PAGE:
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  • Ryan Day continued to prove himself well after Urban Meyer returned from his September suspension, and now the OC has been entrusted as the right man to succeed Meyer next year.
By Laken Litman
December 04, 2018

Ryan Day passed his public audition earlier this season, and now he’s earned the part full-time.

Ohio State head coach Urban Meyer will retire at the end of the season following the Rose Bowl against Washington on Jan. 1. The school announced the somewhat expected bombshell news Tuesday morning. Yahoo! Sports’s Pete Thamel was the first to report on Meyer’s retirement.

Rather than go through the all the unwanted fuss of hiring a search firm and looking for Meyer’s replacement, the Buckeyes already have one in Day, their 39-year-old offensive coordinator. Day took over for Meyer after he was suspended for the first three games of the season for mishandling domestic abuse allegations against former wide receivers coach Zach Smith. During that time Ohio State went 3–0, including a 40–28 win over a then-No. 15 TCU at AT&T Stadium.

Even after Meyer returned and Day stepped out of the spotlight, he continued to prove himself by coaching the Buckeyes' explosive offense, which he’s been in charge of since the 2017 season. Ohio State averaged 43.5 points per game in 2018 and is second in total offense, led by Heisman Trophy finalist quarterback Dwayne Haskins. While Ohio State’s defense was largely inconsistent, the offense and its second-half scoring outbursts always kept this team in contention for a Big Ten title. The Buckeyes outscored opponents 270–158 in the second half this season.

The unit’s finest performance came when it needed it most. With its six-game winning streak against Michigan in doubt, Ohio State clobbered its rival 62–39. It was the most points any team had ever scored on the Wolverines—and this year UM boasted the nation’s No. 1 defense.

STAPLESUrban Meyer Retires Knowing the Machine He Built at Ohio State Will Keep Rolling

Heading into this season, Ohio State’s roster was believed to have more talent than any other in Meyer’s previous six seasons in Columbus. Offensively, Day was fortunate to work with Haskins, running backs J.K. Dobbins (1,029 yards, nine touchdowns) and Mike Weber (858 yards, five TD) as well as receivers Parris Campbell (992 yards, 11 TD), Terry McLaurin (19.7 yards per catch) and Chris Olave (Michigan game hero). But Day also gets credit for having his group prepared and focused, despite so much off-field drama. He has experience at every level of football—from FCS to the NFL—and has worked for Meyer for almost three seasons (one as a graduate assistant at Florida).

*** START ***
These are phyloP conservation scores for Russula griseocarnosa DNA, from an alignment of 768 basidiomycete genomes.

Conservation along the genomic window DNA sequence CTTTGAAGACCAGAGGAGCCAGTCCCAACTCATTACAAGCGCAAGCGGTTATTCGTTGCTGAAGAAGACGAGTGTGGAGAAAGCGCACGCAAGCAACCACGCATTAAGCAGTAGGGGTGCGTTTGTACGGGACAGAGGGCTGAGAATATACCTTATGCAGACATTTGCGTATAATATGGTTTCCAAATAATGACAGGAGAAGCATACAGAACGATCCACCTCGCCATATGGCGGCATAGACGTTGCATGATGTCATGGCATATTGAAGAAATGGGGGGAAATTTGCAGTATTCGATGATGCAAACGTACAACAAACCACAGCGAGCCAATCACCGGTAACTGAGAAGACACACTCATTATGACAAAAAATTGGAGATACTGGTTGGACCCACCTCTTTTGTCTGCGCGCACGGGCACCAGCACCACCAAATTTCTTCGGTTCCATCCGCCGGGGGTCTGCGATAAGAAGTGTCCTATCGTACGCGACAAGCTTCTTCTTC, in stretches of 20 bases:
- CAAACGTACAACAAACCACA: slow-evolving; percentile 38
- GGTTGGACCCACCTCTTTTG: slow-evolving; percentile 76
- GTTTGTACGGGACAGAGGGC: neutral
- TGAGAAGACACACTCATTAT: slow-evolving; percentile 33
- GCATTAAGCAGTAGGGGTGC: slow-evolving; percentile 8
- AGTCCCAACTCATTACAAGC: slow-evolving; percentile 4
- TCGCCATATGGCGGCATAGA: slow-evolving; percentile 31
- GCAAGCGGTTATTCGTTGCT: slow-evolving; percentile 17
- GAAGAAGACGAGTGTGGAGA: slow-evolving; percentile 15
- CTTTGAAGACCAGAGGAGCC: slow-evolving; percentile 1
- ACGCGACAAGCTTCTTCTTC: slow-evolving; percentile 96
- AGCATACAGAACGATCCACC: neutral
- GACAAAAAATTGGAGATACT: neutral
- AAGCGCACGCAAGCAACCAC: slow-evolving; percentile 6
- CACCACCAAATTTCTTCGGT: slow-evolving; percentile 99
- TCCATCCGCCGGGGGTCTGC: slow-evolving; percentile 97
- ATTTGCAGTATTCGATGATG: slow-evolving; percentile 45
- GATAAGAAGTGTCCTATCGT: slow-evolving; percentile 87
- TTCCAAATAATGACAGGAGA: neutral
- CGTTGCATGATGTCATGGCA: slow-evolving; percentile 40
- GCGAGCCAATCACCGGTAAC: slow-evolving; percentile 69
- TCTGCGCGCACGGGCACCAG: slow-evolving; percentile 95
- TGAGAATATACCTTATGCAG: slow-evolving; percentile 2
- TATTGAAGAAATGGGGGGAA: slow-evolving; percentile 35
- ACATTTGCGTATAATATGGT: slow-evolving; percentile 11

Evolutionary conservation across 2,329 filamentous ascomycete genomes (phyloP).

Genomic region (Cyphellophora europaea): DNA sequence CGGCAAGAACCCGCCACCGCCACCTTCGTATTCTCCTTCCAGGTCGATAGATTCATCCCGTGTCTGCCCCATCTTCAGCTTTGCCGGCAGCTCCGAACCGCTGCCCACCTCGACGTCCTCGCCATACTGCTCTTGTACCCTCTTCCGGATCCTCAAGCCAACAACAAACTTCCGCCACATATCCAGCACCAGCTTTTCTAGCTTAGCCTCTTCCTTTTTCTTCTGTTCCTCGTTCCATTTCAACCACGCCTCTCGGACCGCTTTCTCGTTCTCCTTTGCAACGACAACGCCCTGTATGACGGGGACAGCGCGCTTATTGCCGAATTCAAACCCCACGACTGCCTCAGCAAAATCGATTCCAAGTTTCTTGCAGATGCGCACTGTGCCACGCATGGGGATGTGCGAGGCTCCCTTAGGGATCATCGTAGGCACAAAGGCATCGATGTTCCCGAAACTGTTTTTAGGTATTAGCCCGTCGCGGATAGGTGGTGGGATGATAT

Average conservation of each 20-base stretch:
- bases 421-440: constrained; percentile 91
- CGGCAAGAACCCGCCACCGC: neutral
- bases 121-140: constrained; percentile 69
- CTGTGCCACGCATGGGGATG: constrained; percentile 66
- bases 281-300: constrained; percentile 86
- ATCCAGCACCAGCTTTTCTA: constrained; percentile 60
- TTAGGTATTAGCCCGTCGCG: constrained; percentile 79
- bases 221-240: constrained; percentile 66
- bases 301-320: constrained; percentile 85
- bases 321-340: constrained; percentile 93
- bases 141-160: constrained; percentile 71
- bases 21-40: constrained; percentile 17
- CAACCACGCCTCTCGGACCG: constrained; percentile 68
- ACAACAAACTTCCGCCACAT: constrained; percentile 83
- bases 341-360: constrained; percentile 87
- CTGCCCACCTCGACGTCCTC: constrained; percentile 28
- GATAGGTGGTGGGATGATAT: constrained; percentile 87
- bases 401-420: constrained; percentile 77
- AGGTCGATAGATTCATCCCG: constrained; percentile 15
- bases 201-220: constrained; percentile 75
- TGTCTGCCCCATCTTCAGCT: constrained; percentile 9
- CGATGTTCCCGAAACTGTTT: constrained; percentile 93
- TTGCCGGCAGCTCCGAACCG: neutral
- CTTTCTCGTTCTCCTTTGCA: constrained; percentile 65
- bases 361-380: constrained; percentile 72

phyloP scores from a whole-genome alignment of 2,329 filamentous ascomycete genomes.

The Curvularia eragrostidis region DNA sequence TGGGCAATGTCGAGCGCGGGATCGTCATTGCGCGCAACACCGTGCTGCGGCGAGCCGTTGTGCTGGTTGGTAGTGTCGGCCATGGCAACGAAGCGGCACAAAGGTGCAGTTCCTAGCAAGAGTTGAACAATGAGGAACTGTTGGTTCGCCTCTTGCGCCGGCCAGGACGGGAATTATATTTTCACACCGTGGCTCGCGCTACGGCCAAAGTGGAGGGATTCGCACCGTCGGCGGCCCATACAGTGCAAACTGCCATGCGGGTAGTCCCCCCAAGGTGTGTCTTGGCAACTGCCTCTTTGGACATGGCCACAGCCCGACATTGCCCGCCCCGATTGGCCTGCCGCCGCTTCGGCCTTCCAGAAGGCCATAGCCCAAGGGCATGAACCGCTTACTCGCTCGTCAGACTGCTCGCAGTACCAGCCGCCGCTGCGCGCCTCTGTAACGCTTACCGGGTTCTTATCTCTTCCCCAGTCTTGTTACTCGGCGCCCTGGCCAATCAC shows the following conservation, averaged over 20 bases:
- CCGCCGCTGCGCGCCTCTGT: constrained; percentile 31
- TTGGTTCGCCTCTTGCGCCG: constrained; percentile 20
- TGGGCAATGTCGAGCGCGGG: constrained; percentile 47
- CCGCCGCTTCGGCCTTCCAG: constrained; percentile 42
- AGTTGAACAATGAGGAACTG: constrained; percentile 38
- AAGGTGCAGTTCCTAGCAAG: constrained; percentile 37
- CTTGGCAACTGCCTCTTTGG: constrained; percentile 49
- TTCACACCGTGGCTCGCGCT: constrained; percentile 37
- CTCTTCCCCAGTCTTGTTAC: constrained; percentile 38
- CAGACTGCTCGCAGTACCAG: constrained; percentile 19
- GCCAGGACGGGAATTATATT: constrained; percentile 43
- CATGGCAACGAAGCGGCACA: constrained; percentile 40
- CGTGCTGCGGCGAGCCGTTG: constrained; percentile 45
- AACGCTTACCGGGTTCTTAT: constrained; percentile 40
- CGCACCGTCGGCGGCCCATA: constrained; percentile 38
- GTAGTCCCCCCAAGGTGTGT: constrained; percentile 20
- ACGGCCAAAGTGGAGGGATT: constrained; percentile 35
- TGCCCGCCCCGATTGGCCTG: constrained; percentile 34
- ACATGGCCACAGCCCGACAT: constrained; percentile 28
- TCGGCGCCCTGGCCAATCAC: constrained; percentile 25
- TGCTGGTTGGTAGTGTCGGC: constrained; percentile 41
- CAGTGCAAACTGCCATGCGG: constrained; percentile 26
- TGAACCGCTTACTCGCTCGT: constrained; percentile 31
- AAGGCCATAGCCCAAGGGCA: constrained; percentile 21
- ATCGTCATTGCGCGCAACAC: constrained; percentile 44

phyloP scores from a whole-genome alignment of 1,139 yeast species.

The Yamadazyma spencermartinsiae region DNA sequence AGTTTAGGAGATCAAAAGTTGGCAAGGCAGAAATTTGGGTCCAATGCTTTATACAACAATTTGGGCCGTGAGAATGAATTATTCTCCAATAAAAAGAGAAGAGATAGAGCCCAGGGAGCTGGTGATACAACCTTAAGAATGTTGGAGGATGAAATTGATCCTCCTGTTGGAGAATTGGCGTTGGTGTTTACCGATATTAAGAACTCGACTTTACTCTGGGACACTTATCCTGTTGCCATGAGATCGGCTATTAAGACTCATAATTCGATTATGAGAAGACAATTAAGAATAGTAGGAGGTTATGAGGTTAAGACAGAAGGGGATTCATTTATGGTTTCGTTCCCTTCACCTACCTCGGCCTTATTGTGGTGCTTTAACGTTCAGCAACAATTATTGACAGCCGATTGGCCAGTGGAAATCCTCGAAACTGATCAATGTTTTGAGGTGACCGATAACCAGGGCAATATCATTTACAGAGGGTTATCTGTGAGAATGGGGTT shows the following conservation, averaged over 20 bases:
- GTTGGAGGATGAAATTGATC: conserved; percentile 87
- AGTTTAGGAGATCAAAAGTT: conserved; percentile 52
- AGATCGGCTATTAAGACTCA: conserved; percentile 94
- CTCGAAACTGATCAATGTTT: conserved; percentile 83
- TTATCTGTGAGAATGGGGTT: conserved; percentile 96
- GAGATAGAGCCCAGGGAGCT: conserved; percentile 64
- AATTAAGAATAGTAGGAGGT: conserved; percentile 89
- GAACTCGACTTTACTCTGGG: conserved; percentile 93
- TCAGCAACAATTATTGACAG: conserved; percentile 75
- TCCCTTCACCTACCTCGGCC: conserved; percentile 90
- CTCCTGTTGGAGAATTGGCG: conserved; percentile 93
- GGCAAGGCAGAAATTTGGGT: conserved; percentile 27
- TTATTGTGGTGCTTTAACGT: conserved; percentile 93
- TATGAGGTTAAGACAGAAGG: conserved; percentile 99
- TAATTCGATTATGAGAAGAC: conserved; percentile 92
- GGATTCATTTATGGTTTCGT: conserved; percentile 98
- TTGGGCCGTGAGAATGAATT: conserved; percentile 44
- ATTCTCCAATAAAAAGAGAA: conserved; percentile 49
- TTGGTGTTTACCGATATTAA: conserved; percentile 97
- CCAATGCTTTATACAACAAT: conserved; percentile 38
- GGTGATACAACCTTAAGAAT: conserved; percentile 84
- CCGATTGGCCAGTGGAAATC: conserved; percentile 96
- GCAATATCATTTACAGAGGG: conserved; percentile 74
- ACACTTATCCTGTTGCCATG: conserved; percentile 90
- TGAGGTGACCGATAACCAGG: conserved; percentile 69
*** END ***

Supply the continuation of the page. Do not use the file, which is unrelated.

While Day wasn't officially named coach-in-waiting, there were reports that senior officials were considering the role. Now it seems he might have been it in an unofficial capacity, being named Meyer's succesor. Yahoo! Sports reported that Meyer, 54, envisioned the transition to Day mirroring the one at Oklahoma, when Bob Stoops retired at age 56 and handed his program to then 33-year-old offensive coordinator Lincoln Riley. Since then, Riley has produced a Heisman Trophy winner and No. 1 draft pick (Baker Mayfield) and a Heisman finalist (Kyler Murray), and taken the Sooners to the College Football Playoff in consecutive years. Those are high expectations for Day to follow, but not necessarily unrealistic. Day has young talent coming back, including sack leader Chase Young and possibly Haskins, the latter of whom can opt for the NFL draft.

When Day was named interim head coach in September, he received daily text messages from his coaching mentor Chip Kelly, whom he played for at New Hampshire and coached with in San Francisco and Philadelphia. Kelly’s message? “You’re built for this.”

Now, he has no choice. Ohio State has named him its new man. Day will replace a coach that’s taken the Buckeyes to a national championship and three Big Ten titles, and will be expected to continue the program’s winning tradition, go head-to-head with Jim Harbaugh and regularly compete for more championships.

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